Date: June 26, 1931
Location: Northampton, MA
(Original document available here)
Frequently unjustifiable complaints are made concerning the conduct of public utilities engaged in the power and light business. Usually the complaint is not against the company itself, its service or rates, but against what the owners of its securities have done with them. The company or its management should not be blamed because some one has set up a contrivance to speculate in its securities. If the speculation is injurious to the public, let it be regulated or abolished by the states. It has no necessary connection with furnishing power and light.
The public utilities are under control of the states. The Federal government has jurisdiction over them only when they engage interstate commerce, which is a small fraction of their business. The Congress can regulate that.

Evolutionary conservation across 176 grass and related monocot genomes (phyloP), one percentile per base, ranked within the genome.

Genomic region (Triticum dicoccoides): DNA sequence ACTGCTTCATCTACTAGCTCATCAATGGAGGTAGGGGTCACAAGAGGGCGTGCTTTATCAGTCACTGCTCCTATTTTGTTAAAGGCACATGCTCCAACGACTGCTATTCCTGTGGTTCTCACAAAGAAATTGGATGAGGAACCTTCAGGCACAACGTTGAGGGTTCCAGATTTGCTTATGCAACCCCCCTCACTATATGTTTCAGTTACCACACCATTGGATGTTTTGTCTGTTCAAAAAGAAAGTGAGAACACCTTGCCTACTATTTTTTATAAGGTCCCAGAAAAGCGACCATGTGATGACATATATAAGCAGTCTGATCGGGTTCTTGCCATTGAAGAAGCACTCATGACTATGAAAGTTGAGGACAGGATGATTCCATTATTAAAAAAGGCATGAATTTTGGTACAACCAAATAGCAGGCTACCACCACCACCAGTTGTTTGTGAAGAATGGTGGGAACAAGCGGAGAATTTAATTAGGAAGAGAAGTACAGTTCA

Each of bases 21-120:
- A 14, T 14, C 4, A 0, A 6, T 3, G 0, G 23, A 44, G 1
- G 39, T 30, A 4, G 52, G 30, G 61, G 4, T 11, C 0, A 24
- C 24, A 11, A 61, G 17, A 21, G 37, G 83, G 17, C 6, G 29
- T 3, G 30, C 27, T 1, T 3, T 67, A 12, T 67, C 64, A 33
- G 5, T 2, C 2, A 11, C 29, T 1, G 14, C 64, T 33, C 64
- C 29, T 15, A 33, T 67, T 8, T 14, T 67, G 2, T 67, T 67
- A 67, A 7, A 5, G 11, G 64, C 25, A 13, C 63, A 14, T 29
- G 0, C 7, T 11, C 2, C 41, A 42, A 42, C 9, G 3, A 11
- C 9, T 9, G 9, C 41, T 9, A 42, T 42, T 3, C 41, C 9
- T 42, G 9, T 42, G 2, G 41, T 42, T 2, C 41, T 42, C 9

Their rates, service and capitalization are all subject to local law. The states should keep jurisdiction over them and not surrender it to the nation. The main subject is clearly one of states’ rights. If there are local abuses the states can remove them. We cannot improve the condition of the people or reform human nature by intruding the nation into the affairs of the states or despoiling the people of their business.
Citation: Calvin Coolidge Says: Dispatches Written by Former-President Coolidge and Syndicated to Newspapers in 1930-1931 (Calvin Coolidge Memorial Foundation)
The Coolidge Foundation gratefully acknowledges the volunteer efforts of Craig Eyermann who prepared this document for digital publication.